As the globe continues to grow smaller, understanding how the world works is growing more and more important. Before the development of the globalization and the invention of the internet, it was easy to live life as a citizen of one country, almost unaffected by happenings around the world. Today, with the development of a global economy and international news on the front page of every newspaper, it is becoming more important that we are able to relate with our counterparts from lands that were once far away.
The Model United Nations program helps to break down those barriers by putting you into the shoes of an international diplomat. When you begin to prepare for a Model UN conference, you will assume the role of an international negotiator, potentially even from a country you have never heard of. You will receive a topic brief that will outline an important issue, and which will provide the foundation for your own research. First, you may try to learn a little about the economy of the country you will represent. Or, you may look specifically for what your country has already done in response to this issue. Maybe you will contact your committee director for guidance on how to begin your research. Maybe you will even call the embassy or UN Mission of your country to get some first-hand information on how you should react. Regardless of how you begin to prepare, you will begin to develop an idea of how this society functions, and the things that its deems important.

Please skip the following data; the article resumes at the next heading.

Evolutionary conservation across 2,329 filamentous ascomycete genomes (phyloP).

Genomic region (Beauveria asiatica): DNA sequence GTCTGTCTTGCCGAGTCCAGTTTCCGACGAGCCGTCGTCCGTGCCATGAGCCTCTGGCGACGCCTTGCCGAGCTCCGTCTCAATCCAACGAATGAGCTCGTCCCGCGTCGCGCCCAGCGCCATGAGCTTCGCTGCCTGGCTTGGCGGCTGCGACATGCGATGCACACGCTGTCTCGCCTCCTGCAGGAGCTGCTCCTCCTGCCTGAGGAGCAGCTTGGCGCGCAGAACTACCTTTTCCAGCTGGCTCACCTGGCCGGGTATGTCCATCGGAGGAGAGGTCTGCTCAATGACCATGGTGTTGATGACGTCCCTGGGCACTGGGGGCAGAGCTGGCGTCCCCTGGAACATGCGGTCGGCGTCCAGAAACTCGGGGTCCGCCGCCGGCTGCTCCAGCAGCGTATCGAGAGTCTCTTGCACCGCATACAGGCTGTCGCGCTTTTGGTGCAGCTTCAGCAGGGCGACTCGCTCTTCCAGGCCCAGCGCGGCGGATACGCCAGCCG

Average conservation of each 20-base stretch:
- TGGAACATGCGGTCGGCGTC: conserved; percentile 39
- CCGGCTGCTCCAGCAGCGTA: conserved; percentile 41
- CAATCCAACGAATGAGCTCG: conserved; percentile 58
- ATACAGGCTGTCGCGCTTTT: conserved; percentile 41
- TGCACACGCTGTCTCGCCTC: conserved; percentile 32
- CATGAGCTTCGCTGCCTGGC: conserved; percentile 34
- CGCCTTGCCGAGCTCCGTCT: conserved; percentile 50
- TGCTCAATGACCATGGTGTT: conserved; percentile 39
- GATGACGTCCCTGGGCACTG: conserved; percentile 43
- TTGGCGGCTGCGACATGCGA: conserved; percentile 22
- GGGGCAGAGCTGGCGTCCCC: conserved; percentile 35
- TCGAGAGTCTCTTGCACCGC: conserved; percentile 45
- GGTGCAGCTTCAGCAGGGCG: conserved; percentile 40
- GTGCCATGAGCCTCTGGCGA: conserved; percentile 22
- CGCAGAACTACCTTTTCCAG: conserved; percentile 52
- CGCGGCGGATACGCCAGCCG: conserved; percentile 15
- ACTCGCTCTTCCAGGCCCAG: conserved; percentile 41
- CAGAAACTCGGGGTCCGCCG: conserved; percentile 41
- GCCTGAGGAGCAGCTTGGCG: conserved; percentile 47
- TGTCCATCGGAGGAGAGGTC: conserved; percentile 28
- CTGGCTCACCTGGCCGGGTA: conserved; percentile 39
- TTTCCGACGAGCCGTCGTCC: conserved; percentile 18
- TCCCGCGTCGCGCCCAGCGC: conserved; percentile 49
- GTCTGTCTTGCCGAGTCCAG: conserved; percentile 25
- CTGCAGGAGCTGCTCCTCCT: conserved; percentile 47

When you arrive at the conference, you will be surrounded by your counterparts from high schools across the United States and around the world. They all will have done similar preparatory research as you, and you will start to talk about the issues and work together to develop innovative solutions. To tackle debt, maybe you will agree to forgive some of the loans your country has given to poor countries. To protect human rights, you and your peers my reinforce the Universal Declaration of Human Rights and develop enforcement mechanisms to ensure that the world's most vulnerable people are protected. To try to maintain international peace and security, maybe you will even support preemptive military action against a rogue state.
By the end of the weekend, you will have met scores of new friends, many of whom you will keep in touch. You will have shared what it's like living in Pennsylvania or Boston, or even places like Ireland and Japan. Your world will have grown smaller as you have learned to understand how things are outside of your typical environment. And along the way, you will have learned important life skills like public speaking, collaboration, negotiation, and even conflict resolution. You will be a step ahead of your peers, as you will already have figured out ways to use these skills - all the while, making your world smaller, your perspective broader, and your ideas even better than they were before!